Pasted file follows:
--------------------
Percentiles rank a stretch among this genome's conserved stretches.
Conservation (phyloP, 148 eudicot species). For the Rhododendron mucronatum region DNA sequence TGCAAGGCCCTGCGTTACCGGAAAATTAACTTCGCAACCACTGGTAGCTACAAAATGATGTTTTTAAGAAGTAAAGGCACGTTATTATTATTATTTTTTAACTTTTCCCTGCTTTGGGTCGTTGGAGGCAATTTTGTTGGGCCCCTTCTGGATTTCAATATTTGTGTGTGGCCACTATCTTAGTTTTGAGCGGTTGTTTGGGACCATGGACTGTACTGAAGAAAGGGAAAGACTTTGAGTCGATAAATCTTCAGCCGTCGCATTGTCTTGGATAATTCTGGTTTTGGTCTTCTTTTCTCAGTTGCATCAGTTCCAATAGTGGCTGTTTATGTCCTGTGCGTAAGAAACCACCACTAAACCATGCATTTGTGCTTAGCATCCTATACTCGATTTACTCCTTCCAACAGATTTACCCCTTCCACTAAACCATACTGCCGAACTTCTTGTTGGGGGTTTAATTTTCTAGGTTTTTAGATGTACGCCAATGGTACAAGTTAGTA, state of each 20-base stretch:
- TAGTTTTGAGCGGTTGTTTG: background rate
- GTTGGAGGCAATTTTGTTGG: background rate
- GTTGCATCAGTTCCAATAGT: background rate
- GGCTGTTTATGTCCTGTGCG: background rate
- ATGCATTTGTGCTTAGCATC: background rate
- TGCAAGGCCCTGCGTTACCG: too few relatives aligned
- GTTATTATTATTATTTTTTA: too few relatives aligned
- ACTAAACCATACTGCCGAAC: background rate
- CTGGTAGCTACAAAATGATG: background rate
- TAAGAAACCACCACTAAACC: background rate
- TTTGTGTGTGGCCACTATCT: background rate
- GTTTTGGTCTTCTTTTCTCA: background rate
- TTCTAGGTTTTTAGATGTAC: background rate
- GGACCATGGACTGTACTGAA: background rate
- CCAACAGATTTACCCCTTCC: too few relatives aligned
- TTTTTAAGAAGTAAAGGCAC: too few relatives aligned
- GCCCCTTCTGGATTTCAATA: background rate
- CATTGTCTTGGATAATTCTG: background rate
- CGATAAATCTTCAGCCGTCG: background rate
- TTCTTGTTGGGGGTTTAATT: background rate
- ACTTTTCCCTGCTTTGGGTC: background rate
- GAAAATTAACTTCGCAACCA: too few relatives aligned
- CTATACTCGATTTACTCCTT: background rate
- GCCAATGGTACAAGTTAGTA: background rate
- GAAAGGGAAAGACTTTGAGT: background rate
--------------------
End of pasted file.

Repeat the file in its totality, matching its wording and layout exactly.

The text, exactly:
Percentiles rank a stretch among this genome's conserved stretches.
Conservation (phyloP, 148 eudicot species). For the Rhododendron mucronatum region DNA sequence TGCAAGGCCCTGCGTTACCGGAAAATTAACTTCGCAACCACTGGTAGCTACAAAATGATGTTTTTAAGAAGTAAAGGCACGTTATTATTATTATTTTTTAACTTTTCCCTGCTTTGGGTCGTTGGAGGCAATTTTGTTGGGCCCCTTCTGGATTTCAATATTTGTGTGTGGCCACTATCTTAGTTTTGAGCGGTTGTTTGGGACCATGGACTGTACTGAAGAAAGGGAAAGACTTTGAGTCGATAAATCTTCAGCCGTCGCATTGTCTTGGATAATTCTGGTTTTGGTCTTCTTTTCTCAGTTGCATCAGTTCCAATAGTGGCTGTTTATGTCCTGTGCGTAAGAAACCACCACTAAACCATGCATTTGTGCTTAGCATCCTATACTCGATTTACTCCTTCCAACAGATTTACCCCTTCCACTAAACCATACTGCCGAACTTCTTGTTGGGGGTTTAATTTTCTAGGTTTTTAGATGTACGCCAATGGTACAAGTTAGTA, state of each 20-base stretch:
- TAGTTTTGAGCGGTTGTTTG: background rate
- GTTGGAGGCAATTTTGTTGG: background rate
- GTTGCATCAGTTCCAATAGT: background rate
- GGCTGTTTATGTCCTGTGCG: background rate
- ATGCATTTGTGCTTAGCATC: background rate
- TGCAAGGCCCTGCGTTACCG: too few relatives aligned
- GTTATTATTATTATTTTTTA: too few relatives aligned
- ACTAAACCATACTGCCGAAC: background rate
- CTGGTAGCTACAAAATGATG: background rate
- TAAGAAACCACCACTAAACC: background rate
- TTTGTGTGTGGCCACTATCT: background rate
- GTTTTGGTCTTCTTTTCTCA: background rate
- TTCTAGGTTTTTAGATGTAC: background rate
- GGACCATGGACTGTACTGAA: background rate
- CCAACAGATTTACCCCTTCC: too few relatives aligned
- TTTTTAAGAAGTAAAGGCAC: too few relatives aligned
- GCCCCTTCTGGATTTCAATA: background rate
- CATTGTCTTGGATAATTCTG: background rate
- CGATAAATCTTCAGCCGTCG: background rate
- TTCTTGTTGGGGGTTTAATT: background rate
- ACTTTTCCCTGCTTTGGGTC: background rate
- GAAAATTAACTTCGCAACCA: too few relatives aligned
- CTATACTCGATTTACTCCTT: background rate
- GCCAATGGTACAAGTTAGTA: background rate
- GAAAGGGAAAGACTTTGAGT: background rate